Without the average Joe, hunting and shooting will all but disappear in this country.

Then the high fence, crossbow, in-line muzzleloader, black rifle debates will be pointless, because there will be no one to care.

Hal Herring

I much appreciate Mr. Nugent’s contribution here, and I enjoyed our exchange. I have a lot of respect for what he's done as a musician and for hunting. However I don’t want to be a party to misleading readers.
From Mr. Nugent's interview:
"Everybody knows that CWD & bovine TB are a direct result of our all-knowing government bureaucrats messing things up way back in 1967 and beyond. No believable evidence has ever been produced linking these diseases to fences."
That’s an utterly false statement. F&S covered the Buckhorn Flats CWD infection last month--where the game farm owner kept stalling Wisconsin wildlife and ag officials--selling hunts from an enclosure that showed "shooter buck" after "shooter buck" to be infected with the disease, which has cost wildlife officials millions of dollars of public money to try and address- and then of course, someone cut the fence at buckhorn flats and let the rest of the deer free...in the "breeding enclosure, officials finally liquidated the herd and found 60 of 76 does infected with CWD.
Look at the shipments of infected domestic elk across the west in the past ten years, hundreds of them, shooter bulls killed in Colorado and found to be infected. Look at the bovine TB epidemic that occurred on Canadian game farms in the 90's. The ‘gubmint” did it? Give me a break.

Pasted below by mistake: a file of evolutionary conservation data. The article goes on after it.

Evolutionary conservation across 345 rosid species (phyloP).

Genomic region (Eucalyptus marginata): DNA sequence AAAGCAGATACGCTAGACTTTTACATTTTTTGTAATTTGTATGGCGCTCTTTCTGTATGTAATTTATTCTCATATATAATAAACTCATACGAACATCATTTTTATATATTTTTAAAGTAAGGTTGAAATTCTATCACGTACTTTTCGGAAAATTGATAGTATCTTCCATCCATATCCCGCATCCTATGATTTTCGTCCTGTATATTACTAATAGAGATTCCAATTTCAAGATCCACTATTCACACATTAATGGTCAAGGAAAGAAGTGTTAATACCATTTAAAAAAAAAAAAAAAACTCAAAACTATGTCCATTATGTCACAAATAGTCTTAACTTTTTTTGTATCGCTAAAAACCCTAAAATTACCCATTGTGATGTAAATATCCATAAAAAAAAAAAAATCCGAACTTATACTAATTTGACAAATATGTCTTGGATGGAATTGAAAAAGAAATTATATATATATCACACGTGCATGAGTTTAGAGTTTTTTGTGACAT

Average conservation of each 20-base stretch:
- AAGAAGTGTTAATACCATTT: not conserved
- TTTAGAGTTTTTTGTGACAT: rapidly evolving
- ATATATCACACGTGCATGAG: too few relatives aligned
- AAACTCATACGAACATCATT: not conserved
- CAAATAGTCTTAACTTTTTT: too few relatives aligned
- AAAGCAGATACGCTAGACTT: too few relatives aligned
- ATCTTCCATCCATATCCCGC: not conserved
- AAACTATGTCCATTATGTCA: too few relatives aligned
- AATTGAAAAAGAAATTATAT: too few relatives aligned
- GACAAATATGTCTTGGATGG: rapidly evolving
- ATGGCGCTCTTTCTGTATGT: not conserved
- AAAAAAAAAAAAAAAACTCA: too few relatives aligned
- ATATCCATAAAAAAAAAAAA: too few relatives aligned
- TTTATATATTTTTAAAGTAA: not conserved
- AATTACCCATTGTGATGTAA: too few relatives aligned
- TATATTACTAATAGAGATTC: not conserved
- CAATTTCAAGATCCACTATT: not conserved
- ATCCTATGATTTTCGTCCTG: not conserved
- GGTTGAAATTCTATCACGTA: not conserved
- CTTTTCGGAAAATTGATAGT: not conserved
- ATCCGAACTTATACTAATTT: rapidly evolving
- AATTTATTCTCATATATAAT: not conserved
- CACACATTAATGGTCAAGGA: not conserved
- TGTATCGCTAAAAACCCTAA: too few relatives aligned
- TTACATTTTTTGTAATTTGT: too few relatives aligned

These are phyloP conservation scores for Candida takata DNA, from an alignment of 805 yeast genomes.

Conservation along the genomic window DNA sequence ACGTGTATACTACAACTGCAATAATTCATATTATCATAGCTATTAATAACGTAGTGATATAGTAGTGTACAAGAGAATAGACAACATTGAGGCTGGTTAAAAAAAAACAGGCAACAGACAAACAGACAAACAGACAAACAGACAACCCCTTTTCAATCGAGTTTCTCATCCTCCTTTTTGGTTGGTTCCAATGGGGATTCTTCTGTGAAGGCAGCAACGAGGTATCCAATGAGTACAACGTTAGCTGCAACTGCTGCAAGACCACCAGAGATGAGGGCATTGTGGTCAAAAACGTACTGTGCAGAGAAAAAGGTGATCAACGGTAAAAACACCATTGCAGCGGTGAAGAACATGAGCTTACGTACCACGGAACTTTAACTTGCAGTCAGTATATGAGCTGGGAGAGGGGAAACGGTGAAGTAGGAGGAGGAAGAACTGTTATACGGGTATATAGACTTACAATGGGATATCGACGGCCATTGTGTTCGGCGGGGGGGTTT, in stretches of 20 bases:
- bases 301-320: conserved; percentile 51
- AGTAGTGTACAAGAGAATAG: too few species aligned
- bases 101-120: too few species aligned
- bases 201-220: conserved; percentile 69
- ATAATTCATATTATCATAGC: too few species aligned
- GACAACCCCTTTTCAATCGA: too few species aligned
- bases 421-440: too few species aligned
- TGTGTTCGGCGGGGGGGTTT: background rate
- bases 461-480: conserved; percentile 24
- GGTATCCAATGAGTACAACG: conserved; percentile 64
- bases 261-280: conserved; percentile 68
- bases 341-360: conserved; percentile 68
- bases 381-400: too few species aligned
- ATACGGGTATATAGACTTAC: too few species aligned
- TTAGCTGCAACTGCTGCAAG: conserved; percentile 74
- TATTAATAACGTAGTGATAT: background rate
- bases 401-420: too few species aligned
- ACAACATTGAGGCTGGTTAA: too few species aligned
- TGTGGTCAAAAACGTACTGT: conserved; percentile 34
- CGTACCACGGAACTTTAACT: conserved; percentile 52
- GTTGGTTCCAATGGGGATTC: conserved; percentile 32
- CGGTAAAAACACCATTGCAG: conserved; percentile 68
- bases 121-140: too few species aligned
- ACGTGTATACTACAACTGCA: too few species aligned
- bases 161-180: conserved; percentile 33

And to say that all opponents of game farm trophy shooting are "small minded" -- what do you think Teddy Roosevelt would have said to Mr. Nugent about that? We may live in a time where public figures can say things that are not true, express opinions that are based in wishful thinking or emotion, and express them so loudly, and with such certainty and in- your- face aggression, that those opinions overwhelm the thoughts and efforts of more thoughtful and intelligent people, but that does not give those opinions any more truth or validity. You can call a cow's tail a leg, and shout all day that a cow has five legs. You can ridicule the people who question that, call ‘em names, question their loyalty to the group, use all the old tricks, - that cow still only has four legs, little buddy.
The high fence debate is not going to be won by who yells the loudest.
Hal Herring


sorry ted. simply cannot agree. a high-fenced animal is still captive, whether it is on five acres or five hundred. a captive elk cannot change zip codes when shot at like a free range animal could.


well, whattya know... you ask an owner of a high fence ranch what he thinks about high fence hunting and he nearly explodes with desire to tell you how great it is!



I believe the questions put to Mr. Nugent were fair. In spite of his over the top reaction (don't shoot the messenger Ted ), I see no 'hidden agenda'by the writer.